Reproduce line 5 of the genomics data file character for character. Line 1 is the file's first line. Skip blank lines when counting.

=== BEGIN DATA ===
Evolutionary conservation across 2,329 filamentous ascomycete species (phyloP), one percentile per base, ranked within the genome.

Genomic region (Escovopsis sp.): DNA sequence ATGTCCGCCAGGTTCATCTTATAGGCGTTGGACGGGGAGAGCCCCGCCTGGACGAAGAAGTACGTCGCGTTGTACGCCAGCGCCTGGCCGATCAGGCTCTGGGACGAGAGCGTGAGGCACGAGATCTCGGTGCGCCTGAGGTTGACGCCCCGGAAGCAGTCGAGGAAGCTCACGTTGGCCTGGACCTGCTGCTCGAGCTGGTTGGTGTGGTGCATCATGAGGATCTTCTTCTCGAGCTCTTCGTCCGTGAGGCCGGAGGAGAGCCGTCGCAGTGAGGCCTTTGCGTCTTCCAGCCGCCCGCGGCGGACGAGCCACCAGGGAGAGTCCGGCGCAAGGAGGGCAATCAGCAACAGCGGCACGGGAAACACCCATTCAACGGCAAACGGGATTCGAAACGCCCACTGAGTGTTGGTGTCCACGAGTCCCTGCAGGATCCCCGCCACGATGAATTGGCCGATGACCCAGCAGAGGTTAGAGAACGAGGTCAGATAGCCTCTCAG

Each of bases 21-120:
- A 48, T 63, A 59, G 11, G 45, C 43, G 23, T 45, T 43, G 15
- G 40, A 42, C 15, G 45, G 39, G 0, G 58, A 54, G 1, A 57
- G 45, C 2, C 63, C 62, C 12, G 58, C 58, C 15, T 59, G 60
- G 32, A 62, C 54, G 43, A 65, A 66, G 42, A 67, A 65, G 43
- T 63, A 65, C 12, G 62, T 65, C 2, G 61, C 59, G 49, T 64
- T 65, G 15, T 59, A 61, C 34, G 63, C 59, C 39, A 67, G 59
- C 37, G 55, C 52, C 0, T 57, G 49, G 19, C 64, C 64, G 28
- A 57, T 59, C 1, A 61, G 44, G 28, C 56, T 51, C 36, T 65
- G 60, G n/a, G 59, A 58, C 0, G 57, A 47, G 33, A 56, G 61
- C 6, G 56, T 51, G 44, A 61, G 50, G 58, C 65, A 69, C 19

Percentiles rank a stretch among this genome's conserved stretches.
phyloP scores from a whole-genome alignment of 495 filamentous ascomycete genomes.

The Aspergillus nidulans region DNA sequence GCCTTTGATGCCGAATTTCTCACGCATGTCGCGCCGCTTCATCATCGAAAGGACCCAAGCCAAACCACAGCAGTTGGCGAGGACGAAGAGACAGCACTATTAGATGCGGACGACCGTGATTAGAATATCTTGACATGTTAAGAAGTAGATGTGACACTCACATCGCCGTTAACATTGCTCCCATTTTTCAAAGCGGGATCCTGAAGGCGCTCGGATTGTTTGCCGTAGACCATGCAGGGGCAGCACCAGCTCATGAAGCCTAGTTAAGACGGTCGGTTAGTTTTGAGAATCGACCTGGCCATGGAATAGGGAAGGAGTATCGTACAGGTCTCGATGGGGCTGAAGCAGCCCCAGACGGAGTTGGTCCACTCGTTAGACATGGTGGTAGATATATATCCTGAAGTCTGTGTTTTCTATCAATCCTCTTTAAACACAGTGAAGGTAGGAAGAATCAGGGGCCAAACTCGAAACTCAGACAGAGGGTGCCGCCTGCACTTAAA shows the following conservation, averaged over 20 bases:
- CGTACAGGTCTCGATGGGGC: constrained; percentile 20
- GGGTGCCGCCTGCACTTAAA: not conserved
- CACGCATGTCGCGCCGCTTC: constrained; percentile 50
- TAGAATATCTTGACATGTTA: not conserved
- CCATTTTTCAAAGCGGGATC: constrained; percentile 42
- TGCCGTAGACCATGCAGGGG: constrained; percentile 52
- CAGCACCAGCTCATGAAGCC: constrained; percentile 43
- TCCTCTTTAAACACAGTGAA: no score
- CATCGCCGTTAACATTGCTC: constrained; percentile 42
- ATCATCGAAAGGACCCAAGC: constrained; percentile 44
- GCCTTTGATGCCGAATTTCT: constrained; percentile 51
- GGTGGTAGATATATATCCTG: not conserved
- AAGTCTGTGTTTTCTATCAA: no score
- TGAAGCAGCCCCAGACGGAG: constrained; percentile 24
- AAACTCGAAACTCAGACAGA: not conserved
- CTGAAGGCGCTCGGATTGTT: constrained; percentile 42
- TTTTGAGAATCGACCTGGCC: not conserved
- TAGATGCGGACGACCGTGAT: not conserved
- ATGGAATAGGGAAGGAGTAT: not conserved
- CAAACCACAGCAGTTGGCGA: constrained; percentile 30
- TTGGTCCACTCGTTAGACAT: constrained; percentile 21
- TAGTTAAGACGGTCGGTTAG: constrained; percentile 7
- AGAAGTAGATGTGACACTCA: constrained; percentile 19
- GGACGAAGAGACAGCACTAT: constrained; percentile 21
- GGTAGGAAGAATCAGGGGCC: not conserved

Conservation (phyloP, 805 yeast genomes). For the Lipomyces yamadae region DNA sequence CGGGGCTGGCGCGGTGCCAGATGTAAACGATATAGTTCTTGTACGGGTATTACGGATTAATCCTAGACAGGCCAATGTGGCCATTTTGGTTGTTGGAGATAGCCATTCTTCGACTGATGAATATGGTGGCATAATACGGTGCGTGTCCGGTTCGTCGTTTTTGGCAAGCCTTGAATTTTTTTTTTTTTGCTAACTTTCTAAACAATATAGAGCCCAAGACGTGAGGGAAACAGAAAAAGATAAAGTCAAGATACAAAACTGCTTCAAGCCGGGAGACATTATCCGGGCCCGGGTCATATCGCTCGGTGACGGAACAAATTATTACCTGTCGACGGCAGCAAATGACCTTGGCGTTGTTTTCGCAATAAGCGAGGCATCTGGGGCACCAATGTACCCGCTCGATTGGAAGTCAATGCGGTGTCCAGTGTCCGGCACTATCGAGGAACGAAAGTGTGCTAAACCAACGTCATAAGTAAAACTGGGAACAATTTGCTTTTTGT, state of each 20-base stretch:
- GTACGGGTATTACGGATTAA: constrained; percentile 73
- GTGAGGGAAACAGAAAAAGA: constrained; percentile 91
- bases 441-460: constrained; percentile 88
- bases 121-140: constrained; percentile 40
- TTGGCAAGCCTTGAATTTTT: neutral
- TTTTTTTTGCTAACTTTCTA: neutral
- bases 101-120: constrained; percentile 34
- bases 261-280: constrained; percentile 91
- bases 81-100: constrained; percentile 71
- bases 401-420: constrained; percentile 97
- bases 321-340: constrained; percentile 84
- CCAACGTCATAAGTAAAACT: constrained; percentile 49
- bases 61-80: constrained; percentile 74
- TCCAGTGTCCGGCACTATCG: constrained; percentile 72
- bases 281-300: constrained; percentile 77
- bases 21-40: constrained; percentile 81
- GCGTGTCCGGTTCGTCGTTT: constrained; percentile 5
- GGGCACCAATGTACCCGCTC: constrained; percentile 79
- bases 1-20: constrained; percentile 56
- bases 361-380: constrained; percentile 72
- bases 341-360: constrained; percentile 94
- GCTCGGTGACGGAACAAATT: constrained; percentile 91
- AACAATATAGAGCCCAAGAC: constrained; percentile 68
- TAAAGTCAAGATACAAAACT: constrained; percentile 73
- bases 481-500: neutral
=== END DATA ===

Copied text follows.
- G 40, A 42, C 15, G 45, G 39, G 0, G 58, A 54, G 1, A 57